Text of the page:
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Regina Viarum: an enthusiasthic tale about the Appian Way

About Rome


Brindisi was one of the most important harbours in Ancient Italy; it was from here that Rome’s trade routes reached out across to Greece and the Orient. It was considered by the Roman Regina Viarum(literally translated Queen of the Streets), because it is universally recognized as one of the major building and engineering projects in the Ancient world.  Its construction had a huge impact in many areas of society: economic, military and cultural.

In 312 B.C. the Emperor Appio Claudio Cieco decided to restore the old street that connected Rome to Colli Albani. The itinerary was extended to Benevento and Taranto, after Brindisi.

The street was later renovated and extended by others emperors such as Augusto, Vespasiano, Traiano, who created the Appia Traiana, that went to Benevento and Brindisi through “Apulia,”  today known as the region of Puglia, crossing cities like Canusum (Canosa) and Barium (Bari). The original ancient Appian way started from Porta Capena, near Caracalla Baths, and linked Rome to Capua (Santa Maria Capua Vetere) crossing Aricia (Ariccia) Forum Appli, Anxur (Terracina) Fundi (Fondi,) Formiae (Formia,) Minturnae (Minturno) and Sinuessa (Mondragone), and also from Capua to Vico Novaensis (Santa Maria a Vico) Caudium (Montesarchio) Apollosa and Monte Corvo to arrive in Taranto through Venusa (Venosa) Silvium (actual Gravina di Puglia), and East to Rudiae (Grottaglie), after Uria (Oria) and Brundisium (Brindisi).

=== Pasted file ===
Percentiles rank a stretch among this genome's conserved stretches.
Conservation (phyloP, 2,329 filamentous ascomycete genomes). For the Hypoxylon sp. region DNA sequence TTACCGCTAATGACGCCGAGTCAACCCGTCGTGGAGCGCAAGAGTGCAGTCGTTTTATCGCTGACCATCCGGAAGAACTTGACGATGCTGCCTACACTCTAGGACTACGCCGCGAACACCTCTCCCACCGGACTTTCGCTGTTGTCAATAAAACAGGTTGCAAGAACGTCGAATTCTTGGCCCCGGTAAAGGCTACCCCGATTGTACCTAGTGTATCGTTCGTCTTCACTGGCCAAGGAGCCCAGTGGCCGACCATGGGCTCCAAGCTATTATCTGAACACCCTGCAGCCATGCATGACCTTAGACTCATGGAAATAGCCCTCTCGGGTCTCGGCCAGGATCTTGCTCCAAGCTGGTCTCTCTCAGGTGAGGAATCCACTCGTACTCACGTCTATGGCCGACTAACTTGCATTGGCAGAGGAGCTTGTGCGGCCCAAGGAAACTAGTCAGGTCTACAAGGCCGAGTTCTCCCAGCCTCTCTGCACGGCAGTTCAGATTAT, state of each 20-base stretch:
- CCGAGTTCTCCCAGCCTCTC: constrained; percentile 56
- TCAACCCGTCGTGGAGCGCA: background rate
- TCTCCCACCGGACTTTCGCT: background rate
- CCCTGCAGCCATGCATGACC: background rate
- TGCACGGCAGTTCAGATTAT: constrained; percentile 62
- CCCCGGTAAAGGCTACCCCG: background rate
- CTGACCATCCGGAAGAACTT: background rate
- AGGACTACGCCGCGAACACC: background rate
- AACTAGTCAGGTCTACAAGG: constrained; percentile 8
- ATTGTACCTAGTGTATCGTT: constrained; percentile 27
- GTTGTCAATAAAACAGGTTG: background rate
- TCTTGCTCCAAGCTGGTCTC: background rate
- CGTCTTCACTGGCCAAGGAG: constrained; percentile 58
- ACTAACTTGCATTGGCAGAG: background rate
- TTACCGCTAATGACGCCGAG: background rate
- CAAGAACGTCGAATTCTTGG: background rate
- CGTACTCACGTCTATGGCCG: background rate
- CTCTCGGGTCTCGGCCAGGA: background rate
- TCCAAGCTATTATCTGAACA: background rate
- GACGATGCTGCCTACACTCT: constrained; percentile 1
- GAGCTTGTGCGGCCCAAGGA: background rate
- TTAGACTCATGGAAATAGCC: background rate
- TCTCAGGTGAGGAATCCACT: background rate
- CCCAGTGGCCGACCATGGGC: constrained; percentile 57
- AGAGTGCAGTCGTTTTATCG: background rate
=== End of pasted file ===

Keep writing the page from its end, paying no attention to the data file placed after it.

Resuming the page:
This street is so famous that it even has a whole day dedicated to it. The 14th May is known as Appia day, and you have the possibility to rediscover this old street in many ways: for example walking or by bicycle. A big organizing committee prepares different activities like trekking, cycling tours, archaeological visits, concerts and stalls, that start from Rome and head out to Genzano, Latina,  Caserta, Terracina and Taranto, to just mention a few. Along the part of the road inside the city, from ex Cartiera Latina to Cecilia Metella Mausoleum, some of te monuments offered extraordinary openings, there were performances by travelling theatres, a photographical exhibition of Antonio Cederna’s Archive (I’ll speak about him and his importance later in the artcle) documents and another initiative named “Instameet- Raccontando l’Appia”.

On this day we also had the opportunity to get to know the agricoltural biodiversity of the regions surrounding the Appia Way, with products on sale with their origins in Parco del Sannio Beneventano, such as bread from Puglia or a particular type of wheat named “Senatore Cappelli.” One could also fine Slow Food producers who brought distinctive products as a witness of the excellence of the agricoltural vocation of Agro Romano, responsible for the the first farm district of Rome and the surrounding area. As part of this initiative the GRAB (Grande Raccordo Anulare della Bici ) was established, a green pedestrian and cycle route that begins in Piazza Venezia and covers all the ancient Appian Way. On 14th May it has also become tradition to walk a trail from Rome to Santa Maria Capua Vetere, named “Appia Trail.”

 Before I speak about the stunning monuments inside the park of Ancient Appia, known as the: Parco degli Acquedotti, a regional suburban park extending across 240 hectares, between Appia and Tuscolana roads, that cross Lemona street, Capannelle street, and Quadraro street.